By Eric Zorn
Chicago Tribune
Friday, August 07, 2009

Nice poker play last week by U.S. Rep. Anthony Weiner.

As the House Energy and Commerce Committee was marking up health-care reform legislation, the New York Democrat offered up an amendment to abolish Medicare.

His point? Not to get rid of the program that provides insurance for America’s seniors on the 44th anniversary of President Lyndon Johnson’s signing of the Medicare Act of 1965, as he explained in his speech. But “to clarify one of the great, enduring mysteries.” Where do “my Republican friends stand on the issue of government-run health-care?”

Members of the GOP do carry on quite a bit about how awful it is, he observed, quoting several of them arguing that publicly funded health plans such as those now being proposed will lead to inefficiencies, rationing and the breaking of the doctor-patient bond.

But Medicare — along with comprehensive coverage for active military, veterans and American Indians — “is not only government-run health care, but it’s remarkably efficient,” Weiner said. Imperfect in some ways, of course, but “a pretty darn good model of what a public plan [covering everyone] might look like.”

His voice moist with sarcasm, Weiner addressed Republicans on the committee: “This is your opportunity . . . to eliminate the Medicare Act. Once and for all, stamp out the scourge of public, government-run, government-administered, single-payer health care. This is your chance. . . . I dare ya. I double dare ya. Vote ‘yes’ on this and then go home and explain to your constituents, how you’re so philosophically opposed to publicly funded health care that you voted to eliminate Medicare.” (Read or watch his whole five-minute speech here)

Lacking a triple-dog dare, the Republicans on the committee — along with the Democrats — unanimously voted no on Weiner’s amendment.

See, Medicare, despite its faults, is an extremely popular and entrenched program. I could find no public opinion polls in the modern era that have even bothered to ask if it should be abolished and grandma and grandpa dumped back into the private health-care insurance market. Similarly, I couldn’t find any recent polls in Canada that asked Canadians if they wanted to abandon their national health-care program in favor of an American-style system.

A Harris-Decima poll released last month showed 82 percent of Canadians prefer their nation’s health-care delivery system to ours.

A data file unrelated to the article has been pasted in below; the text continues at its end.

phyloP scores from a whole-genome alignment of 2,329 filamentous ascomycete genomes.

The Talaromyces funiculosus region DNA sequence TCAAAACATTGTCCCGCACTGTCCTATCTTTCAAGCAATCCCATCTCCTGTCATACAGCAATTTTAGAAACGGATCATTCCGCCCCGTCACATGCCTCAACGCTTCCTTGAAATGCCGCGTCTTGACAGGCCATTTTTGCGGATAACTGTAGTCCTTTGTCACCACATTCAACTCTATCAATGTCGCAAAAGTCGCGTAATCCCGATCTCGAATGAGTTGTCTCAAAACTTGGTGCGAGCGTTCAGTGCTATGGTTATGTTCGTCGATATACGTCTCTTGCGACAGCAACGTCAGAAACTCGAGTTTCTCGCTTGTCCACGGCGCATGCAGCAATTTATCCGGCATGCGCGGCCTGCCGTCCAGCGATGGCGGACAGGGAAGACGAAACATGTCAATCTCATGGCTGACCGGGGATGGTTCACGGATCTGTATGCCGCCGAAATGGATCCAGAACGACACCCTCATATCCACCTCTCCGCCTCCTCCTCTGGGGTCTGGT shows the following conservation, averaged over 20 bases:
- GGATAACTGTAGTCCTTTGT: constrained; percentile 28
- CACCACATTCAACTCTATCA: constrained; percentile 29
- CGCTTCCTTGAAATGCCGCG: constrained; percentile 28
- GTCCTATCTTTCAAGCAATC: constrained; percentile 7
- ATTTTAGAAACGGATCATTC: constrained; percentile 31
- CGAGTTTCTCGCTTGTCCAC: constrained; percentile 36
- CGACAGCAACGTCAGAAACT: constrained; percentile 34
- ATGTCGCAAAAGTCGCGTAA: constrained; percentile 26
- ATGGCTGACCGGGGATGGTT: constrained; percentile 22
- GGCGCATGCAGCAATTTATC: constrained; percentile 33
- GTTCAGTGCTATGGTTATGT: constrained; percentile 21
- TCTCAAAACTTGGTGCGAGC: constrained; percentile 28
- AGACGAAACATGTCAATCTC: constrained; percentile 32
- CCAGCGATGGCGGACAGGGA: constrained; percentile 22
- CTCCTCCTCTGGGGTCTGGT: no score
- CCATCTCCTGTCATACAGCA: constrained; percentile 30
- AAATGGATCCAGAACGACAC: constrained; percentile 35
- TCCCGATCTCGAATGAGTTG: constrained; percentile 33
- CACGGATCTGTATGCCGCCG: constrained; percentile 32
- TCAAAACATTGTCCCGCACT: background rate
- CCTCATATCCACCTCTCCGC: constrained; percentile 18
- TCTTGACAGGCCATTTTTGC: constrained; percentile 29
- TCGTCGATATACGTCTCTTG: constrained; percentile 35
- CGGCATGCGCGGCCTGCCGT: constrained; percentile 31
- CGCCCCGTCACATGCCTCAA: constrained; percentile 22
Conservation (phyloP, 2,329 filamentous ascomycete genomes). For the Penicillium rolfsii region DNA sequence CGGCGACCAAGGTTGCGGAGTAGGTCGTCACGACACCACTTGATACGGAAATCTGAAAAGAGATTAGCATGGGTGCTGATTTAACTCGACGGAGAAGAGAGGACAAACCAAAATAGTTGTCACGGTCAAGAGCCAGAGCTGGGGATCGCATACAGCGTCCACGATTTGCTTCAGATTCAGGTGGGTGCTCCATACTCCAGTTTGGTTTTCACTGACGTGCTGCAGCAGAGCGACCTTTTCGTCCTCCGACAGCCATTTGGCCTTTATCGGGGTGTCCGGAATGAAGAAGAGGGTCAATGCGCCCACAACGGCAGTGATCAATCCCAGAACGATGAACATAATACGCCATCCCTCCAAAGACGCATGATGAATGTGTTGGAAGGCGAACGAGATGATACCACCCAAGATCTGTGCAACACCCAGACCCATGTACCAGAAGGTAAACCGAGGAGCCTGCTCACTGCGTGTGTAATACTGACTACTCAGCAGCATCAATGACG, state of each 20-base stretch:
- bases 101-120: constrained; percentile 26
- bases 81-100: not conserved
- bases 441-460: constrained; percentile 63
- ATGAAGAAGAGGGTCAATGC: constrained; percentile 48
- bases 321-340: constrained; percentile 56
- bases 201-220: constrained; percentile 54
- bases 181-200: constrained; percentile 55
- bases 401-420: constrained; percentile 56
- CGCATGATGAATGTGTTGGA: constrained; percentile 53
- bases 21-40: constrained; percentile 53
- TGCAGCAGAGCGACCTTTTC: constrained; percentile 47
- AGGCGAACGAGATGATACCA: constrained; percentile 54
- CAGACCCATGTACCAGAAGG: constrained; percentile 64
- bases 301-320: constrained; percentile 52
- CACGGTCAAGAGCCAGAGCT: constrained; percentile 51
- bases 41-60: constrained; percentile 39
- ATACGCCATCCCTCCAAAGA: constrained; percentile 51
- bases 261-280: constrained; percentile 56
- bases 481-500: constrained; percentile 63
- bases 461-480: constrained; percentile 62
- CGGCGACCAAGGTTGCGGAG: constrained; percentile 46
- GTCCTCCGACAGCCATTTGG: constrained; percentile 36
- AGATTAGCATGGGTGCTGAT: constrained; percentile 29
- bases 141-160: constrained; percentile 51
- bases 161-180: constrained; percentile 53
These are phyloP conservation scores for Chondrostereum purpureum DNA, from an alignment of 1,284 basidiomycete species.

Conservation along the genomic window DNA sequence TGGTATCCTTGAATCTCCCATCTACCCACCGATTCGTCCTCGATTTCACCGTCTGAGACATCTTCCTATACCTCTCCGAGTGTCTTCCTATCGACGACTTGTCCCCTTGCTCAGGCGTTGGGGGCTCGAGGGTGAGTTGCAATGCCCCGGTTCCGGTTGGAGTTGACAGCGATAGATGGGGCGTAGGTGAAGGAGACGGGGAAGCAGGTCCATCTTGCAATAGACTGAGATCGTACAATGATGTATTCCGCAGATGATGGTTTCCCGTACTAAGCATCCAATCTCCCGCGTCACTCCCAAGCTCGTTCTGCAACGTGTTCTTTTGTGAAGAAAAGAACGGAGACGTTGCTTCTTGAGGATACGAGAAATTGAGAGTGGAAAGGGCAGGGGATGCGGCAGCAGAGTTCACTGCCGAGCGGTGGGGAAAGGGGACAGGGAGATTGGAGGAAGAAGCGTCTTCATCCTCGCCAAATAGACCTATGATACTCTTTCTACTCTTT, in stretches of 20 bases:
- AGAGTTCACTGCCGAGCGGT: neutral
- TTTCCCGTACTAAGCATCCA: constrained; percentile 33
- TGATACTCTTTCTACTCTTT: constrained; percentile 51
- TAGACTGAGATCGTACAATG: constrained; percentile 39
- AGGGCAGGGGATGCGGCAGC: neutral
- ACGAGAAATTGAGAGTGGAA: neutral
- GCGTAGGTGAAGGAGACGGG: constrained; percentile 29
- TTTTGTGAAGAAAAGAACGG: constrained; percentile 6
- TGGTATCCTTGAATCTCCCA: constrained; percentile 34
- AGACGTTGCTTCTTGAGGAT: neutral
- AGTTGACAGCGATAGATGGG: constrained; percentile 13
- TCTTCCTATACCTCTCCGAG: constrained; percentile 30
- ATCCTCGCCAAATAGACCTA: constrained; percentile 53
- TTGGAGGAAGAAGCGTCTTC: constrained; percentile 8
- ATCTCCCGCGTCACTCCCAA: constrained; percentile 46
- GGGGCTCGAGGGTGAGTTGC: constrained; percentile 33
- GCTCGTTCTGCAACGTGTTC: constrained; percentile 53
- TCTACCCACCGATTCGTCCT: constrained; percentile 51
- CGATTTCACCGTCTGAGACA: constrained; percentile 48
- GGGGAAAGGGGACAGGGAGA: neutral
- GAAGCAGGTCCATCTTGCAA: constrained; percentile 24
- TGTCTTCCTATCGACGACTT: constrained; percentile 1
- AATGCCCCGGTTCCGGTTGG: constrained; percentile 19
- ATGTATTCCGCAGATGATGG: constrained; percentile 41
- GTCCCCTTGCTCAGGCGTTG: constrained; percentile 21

A June, 2008, poll commissioned by the Globe and Mail newspaper and the CTV Television Network found 91 percent of Canadians saying the same.

An Ipsos/McClatchy poll last month found 65 percent of Canadians (and 49 percent of Americans) tending to agree with the statement “I currently have access to all of the health-care services I need without it costing me more than I can afford.”

Admittedly, that same poll found 74 percent of Canadians (and 53 percent of Americans) saying they had to “wait a long time for an appointment when . . . referred to a specialist.” Few would deny that there are gaps and delays in Canada’s system, and a Health Council of Canada report on public perceptions found 54 percent of Canadians in 2004 saying the health system north of the border needs “some fairly major repairs.”

Yet an unscientific Canadian Broadcasting Corp. poll taken that same year named Tommy Douglas — who led that nation’s fight for universal health care in the 1960s — as the Greatest Canadian of all time.

What this suggests is that if, somehow, the Democrats overcome the well-funded campaign against significant health-care reform and create a Medicare-style program for everyone, it, too, will eventually become untouchably popular.

Forty-four years from now, to prove a point, some wag in Congress will raffishly, ironically rise to propose a return to the pre-2010 health-care system in which more than 40 million Americans were uninsured and those who were fortunate enough to be covered had private bureaucrats standing between them and their doctors.

His proposal will go down to unanimous defeat. And some other wag in what used to be called a newspaper will praise him for his poker play.

Posted at PNHP.

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